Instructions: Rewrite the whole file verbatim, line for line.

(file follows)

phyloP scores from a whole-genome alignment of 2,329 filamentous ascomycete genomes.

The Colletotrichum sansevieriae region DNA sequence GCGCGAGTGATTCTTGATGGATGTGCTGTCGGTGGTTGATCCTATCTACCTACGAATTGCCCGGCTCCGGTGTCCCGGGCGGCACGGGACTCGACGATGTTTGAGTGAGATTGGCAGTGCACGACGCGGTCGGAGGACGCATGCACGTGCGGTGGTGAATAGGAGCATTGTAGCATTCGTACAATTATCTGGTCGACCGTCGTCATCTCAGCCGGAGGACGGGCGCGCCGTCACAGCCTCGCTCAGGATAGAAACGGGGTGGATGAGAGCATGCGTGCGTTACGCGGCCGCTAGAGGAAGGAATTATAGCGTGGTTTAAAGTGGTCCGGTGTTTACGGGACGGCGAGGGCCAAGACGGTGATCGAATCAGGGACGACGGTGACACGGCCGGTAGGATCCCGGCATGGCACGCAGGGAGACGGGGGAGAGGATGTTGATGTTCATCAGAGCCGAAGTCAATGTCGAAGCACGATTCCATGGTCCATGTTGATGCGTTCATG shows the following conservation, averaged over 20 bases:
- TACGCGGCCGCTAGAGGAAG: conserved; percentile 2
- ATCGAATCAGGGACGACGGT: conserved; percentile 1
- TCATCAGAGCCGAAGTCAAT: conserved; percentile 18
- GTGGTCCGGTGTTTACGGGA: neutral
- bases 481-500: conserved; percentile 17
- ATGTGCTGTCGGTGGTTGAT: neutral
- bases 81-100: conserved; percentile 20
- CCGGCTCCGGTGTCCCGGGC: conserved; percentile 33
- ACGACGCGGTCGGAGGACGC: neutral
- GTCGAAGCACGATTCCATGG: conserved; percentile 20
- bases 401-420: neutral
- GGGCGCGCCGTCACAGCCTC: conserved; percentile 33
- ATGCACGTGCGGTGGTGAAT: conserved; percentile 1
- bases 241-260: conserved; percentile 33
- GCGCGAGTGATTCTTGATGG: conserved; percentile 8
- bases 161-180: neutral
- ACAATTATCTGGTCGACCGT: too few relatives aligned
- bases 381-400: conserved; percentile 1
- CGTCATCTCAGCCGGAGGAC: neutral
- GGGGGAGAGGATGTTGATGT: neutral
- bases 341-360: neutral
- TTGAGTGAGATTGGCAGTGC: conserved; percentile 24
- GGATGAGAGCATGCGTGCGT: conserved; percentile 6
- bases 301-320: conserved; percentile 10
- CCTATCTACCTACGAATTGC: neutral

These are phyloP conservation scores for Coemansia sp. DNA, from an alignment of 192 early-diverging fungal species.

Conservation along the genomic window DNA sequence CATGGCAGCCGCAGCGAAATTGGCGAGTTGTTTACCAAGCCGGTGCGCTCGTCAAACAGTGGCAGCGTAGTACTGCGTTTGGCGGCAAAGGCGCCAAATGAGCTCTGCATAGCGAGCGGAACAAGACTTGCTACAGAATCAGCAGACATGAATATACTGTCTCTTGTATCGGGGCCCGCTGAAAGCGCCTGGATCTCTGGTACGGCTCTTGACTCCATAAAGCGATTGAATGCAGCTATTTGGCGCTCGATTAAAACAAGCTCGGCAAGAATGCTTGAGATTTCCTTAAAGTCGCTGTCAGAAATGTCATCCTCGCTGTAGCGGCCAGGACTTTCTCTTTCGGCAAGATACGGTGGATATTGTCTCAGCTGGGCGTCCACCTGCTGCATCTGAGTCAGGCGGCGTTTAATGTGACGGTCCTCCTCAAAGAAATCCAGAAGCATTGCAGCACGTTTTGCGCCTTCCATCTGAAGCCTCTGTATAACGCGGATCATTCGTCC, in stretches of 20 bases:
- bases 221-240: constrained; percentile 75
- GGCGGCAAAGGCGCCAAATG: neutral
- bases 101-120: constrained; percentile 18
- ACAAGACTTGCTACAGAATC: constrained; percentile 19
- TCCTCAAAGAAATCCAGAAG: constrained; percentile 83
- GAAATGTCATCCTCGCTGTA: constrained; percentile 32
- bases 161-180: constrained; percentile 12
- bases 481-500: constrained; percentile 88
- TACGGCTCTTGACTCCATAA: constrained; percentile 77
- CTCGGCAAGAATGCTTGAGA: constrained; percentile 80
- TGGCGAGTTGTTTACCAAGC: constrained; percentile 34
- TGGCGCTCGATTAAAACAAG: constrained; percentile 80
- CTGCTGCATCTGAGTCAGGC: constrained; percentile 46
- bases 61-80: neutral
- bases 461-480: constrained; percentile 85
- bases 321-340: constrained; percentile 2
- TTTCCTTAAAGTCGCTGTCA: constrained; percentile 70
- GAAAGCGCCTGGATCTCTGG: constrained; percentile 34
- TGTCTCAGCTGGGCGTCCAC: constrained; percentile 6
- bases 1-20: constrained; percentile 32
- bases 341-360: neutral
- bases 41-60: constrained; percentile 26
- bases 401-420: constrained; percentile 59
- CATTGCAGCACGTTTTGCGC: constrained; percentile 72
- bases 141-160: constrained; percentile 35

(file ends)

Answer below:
phyloP scores from a whole-genome alignment of 2,329 filamentous ascomycete genomes.

The Colletotrichum sansevieriae region DNA sequence GCGCGAGTGATTCTTGATGGATGTGCTGTCGGTGGTTGATCCTATCTACCTACGAATTGCCCGGCTCCGGTGTCCCGGGCGGCACGGGACTCGACGATGTTTGAGTGAGATTGGCAGTGCACGACGCGGTCGGAGGACGCATGCACGTGCGGTGGTGAATAGGAGCATTGTAGCATTCGTACAATTATCTGGTCGACCGTCGTCATCTCAGCCGGAGGACGGGCGCGCCGTCACAGCCTCGCTCAGGATAGAAACGGGGTGGATGAGAGCATGCGTGCGTTACGCGGCCGCTAGAGGAAGGAATTATAGCGTGGTTTAAAGTGGTCCGGTGTTTACGGGACGGCGAGGGCCAAGACGGTGATCGAATCAGGGACGACGGTGACACGGCCGGTAGGATCCCGGCATGGCACGCAGGGAGACGGGGGAGAGGATGTTGATGTTCATCAGAGCCGAAGTCAATGTCGAAGCACGATTCCATGGTCCATGTTGATGCGTTCATG shows the following conservation, averaged over 20 bases:
- TACGCGGCCGCTAGAGGAAG: conserved; percentile 2
- ATCGAATCAGGGACGACGGT: conserved; percentile 1
- TCATCAGAGCCGAAGTCAAT: conserved; percentile 18
- GTGGTCCGGTGTTTACGGGA: neutral
- bases 481-500: conserved; percentile 17
- ATGTGCTGTCGGTGGTTGAT: neutral
- bases 81-100: conserved; percentile 20
- CCGGCTCCGGTGTCCCGGGC: conserved; percentile 33
- ACGACGCGGTCGGAGGACGC: neutral
- GTCGAAGCACGATTCCATGG: conserved; percentile 20
- bases 401-420: neutral
- GGGCGCGCCGTCACAGCCTC: conserved; percentile 33
- ATGCACGTGCGGTGGTGAAT: conserved; percentile 1
- bases 241-260: conserved; percentile 33
- GCGCGAGTGATTCTTGATGG: conserved; percentile 8
- bases 161-180: neutral
- ACAATTATCTGGTCGACCGT: too few relatives aligned
- bases 381-400: conserved; percentile 1
- CGTCATCTCAGCCGGAGGAC: neutral
- GGGGGAGAGGATGTTGATGT: neutral
- bases 341-360: neutral
- TTGAGTGAGATTGGCAGTGC: conserved; percentile 24
- GGATGAGAGCATGCGTGCGT: conserved; percentile 6
- bases 301-320: conserved; percentile 10
- CCTATCTACCTACGAATTGC: neutral

These are phyloP conservation scores for Coemansia sp. DNA, from an alignment of 192 early-diverging fungal species.

Conservation along the genomic window DNA sequence CATGGCAGCCGCAGCGAAATTGGCGAGTTGTTTACCAAGCCGGTGCGCTCGTCAAACAGTGGCAGCGTAGTACTGCGTTTGGCGGCAAAGGCGCCAAATGAGCTCTGCATAGCGAGCGGAACAAGACTTGCTACAGAATCAGCAGACATGAATATACTGTCTCTTGTATCGGGGCCCGCTGAAAGCGCCTGGATCTCTGGTACGGCTCTTGACTCCATAAAGCGATTGAATGCAGCTATTTGGCGCTCGATTAAAACAAGCTCGGCAAGAATGCTTGAGATTTCCTTAAAGTCGCTGTCAGAAATGTCATCCTCGCTGTAGCGGCCAGGACTTTCTCTTTCGGCAAGATACGGTGGATATTGTCTCAGCTGGGCGTCCACCTGCTGCATCTGAGTCAGGCGGCGTTTAATGTGACGGTCCTCCTCAAAGAAATCCAGAAGCATTGCAGCACGTTTTGCGCCTTCCATCTGAAGCCTCTGTATAACGCGGATCATTCGTCC, in stretches of 20 bases:
- bases 221-240: constrained; percentile 75
- GGCGGCAAAGGCGCCAAATG: neutral
- bases 101-120: constrained; percentile 18
- ACAAGACTTGCTACAGAATC: constrained; percentile 19
- TCCTCAAAGAAATCCAGAAG: constrained; percentile 83
- GAAATGTCATCCTCGCTGTA: constrained; percentile 32
- bases 161-180: constrained; percentile 12
- bases 481-500: constrained; percentile 88
- TACGGCTCTTGACTCCATAA: constrained; percentile 77
- CTCGGCAAGAATGCTTGAGA: constrained; percentile 80
- TGGCGAGTTGTTTACCAAGC: constrained; percentile 34
- TGGCGCTCGATTAAAACAAG: constrained; percentile 80
- CTGCTGCATCTGAGTCAGGC: constrained; percentile 46
- bases 61-80: neutral
- bases 461-480: constrained; percentile 85
- bases 321-340: constrained; percentile 2
- TTTCCTTAAAGTCGCTGTCA: constrained; percentile 70
- GAAAGCGCCTGGATCTCTGG: constrained; percentile 34
- TGTCTCAGCTGGGCGTCCAC: constrained; percentile 6
- bases 1-20: constrained; percentile 32
- bases 341-360: neutral
- bases 41-60: constrained; percentile 26
- bases 401-420: constrained; percentile 59
- CATTGCAGCACGTTTTGCGC: constrained; percentile 72
- bases 141-160: constrained; percentile 35